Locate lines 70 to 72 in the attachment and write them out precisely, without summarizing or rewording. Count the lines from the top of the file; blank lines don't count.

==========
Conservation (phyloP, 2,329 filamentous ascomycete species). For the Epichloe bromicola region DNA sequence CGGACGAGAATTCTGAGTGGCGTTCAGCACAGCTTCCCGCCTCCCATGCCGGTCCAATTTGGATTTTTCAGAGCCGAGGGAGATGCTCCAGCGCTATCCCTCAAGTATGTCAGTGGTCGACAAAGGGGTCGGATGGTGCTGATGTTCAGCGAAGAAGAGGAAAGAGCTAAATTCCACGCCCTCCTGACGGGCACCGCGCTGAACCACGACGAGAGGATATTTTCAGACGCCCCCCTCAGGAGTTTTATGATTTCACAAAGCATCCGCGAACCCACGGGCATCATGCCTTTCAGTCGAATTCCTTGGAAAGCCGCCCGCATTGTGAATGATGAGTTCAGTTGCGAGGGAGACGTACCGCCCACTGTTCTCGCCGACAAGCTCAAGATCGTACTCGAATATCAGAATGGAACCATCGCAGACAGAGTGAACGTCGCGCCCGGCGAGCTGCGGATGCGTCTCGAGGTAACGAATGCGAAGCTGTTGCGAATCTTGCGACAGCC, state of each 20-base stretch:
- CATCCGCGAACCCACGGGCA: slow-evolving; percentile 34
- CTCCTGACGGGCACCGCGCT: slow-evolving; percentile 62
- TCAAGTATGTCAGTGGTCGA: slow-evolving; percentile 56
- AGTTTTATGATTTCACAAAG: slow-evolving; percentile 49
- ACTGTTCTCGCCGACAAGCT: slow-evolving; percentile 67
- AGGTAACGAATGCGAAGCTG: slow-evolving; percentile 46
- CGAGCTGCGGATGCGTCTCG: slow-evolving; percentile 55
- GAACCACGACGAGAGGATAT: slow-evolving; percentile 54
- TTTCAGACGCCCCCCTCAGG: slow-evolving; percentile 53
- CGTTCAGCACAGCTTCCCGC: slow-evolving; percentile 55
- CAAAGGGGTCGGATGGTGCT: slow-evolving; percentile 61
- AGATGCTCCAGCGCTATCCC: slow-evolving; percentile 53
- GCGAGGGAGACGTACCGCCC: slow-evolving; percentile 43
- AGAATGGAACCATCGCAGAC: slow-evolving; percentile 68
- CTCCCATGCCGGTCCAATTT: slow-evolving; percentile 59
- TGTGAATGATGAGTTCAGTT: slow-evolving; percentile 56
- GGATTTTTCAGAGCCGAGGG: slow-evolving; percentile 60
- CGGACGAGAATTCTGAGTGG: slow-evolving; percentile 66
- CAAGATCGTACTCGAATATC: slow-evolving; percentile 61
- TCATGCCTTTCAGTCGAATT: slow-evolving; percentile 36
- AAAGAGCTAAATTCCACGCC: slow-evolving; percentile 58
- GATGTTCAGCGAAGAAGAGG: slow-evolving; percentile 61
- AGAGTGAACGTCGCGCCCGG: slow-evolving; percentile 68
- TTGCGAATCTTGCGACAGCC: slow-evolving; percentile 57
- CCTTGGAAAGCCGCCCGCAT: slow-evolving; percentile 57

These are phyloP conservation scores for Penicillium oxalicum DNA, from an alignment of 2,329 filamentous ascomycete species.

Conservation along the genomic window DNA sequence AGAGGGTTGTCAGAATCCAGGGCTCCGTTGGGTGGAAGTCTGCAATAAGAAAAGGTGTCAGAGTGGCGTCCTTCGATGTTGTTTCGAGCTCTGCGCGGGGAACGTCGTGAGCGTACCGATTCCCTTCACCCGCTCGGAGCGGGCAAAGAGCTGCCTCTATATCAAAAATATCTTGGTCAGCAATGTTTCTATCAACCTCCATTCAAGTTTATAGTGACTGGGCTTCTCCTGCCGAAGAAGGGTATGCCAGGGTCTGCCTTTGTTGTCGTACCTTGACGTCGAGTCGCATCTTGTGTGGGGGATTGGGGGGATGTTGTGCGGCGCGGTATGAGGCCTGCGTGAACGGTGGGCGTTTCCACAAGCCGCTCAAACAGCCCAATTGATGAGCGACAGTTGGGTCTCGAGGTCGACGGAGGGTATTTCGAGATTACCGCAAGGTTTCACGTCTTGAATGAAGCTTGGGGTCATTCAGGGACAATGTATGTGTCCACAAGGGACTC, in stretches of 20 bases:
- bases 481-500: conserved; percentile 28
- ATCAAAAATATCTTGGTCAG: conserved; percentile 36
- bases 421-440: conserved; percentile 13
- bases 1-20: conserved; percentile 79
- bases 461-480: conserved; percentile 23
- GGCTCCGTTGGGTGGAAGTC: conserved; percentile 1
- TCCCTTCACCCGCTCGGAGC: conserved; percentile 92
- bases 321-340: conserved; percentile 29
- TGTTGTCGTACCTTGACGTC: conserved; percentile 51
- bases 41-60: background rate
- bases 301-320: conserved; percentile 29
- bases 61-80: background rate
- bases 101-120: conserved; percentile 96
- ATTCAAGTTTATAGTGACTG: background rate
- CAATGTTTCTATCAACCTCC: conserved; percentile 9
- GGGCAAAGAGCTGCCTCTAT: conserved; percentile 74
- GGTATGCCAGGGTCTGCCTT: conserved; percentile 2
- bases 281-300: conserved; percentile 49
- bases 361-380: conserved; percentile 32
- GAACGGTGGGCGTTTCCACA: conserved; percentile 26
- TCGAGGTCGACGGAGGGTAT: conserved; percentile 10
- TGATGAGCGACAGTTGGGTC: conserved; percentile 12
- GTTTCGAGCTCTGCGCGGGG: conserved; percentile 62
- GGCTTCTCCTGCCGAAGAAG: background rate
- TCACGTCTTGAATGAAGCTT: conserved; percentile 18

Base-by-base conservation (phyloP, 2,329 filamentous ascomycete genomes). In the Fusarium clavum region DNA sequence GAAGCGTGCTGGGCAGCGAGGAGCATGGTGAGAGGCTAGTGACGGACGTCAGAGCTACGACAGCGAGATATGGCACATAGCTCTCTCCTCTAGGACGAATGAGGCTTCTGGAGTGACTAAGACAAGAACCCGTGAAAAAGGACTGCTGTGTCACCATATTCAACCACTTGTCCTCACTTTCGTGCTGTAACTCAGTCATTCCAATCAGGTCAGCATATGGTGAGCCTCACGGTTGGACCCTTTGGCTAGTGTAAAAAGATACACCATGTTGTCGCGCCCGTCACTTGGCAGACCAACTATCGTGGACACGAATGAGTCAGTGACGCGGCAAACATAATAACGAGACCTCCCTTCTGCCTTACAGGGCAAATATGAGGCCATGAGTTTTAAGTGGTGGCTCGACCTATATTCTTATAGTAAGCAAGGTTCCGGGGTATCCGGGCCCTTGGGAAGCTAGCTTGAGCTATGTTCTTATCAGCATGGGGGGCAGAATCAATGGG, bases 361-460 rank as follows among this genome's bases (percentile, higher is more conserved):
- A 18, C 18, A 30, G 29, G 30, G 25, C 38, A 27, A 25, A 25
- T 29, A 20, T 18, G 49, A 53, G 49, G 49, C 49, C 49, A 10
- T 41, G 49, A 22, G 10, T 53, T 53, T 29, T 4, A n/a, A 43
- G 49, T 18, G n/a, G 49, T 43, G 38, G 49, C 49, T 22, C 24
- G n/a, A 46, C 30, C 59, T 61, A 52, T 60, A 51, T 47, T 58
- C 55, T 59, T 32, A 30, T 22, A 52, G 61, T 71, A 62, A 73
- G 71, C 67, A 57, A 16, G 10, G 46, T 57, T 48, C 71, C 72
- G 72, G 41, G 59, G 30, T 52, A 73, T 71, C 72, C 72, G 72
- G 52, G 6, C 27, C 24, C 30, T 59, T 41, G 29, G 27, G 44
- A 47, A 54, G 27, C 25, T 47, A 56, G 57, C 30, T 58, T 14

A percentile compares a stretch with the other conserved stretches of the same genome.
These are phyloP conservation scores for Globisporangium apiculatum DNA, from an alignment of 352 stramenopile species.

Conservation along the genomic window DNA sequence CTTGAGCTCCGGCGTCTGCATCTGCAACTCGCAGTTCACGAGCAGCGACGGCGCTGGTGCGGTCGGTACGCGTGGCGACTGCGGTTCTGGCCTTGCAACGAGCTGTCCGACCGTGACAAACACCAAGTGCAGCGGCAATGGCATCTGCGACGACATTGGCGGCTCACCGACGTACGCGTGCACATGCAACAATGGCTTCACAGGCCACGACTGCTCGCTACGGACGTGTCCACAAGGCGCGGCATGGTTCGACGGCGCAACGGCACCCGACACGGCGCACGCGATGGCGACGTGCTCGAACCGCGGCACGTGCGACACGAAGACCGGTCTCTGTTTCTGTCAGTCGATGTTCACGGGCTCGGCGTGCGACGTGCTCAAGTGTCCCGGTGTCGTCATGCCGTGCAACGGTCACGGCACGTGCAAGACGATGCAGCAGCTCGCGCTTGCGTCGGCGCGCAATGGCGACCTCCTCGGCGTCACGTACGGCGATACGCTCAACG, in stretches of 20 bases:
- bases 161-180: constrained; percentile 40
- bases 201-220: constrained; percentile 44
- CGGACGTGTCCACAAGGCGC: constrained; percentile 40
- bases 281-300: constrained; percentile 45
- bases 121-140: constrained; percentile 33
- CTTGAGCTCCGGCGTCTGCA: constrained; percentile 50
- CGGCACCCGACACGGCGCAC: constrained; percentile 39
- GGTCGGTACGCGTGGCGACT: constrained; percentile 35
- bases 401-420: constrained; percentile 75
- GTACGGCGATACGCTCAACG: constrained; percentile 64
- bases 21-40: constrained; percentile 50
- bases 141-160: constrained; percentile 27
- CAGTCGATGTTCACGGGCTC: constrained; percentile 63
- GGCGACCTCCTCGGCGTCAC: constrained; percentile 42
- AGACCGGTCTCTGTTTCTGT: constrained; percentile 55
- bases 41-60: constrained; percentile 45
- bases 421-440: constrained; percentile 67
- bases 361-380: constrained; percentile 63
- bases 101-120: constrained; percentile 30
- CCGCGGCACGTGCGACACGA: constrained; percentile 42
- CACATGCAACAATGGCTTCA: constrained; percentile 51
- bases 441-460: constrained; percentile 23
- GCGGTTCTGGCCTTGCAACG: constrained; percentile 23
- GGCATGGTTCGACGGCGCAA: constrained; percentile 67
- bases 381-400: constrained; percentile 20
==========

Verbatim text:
- CGGACGTGTCCACAAGGCGC: constrained; percentile 40
- bases 281-300: constrained; percentile 45
- bases 121-140: constrained; percentile 33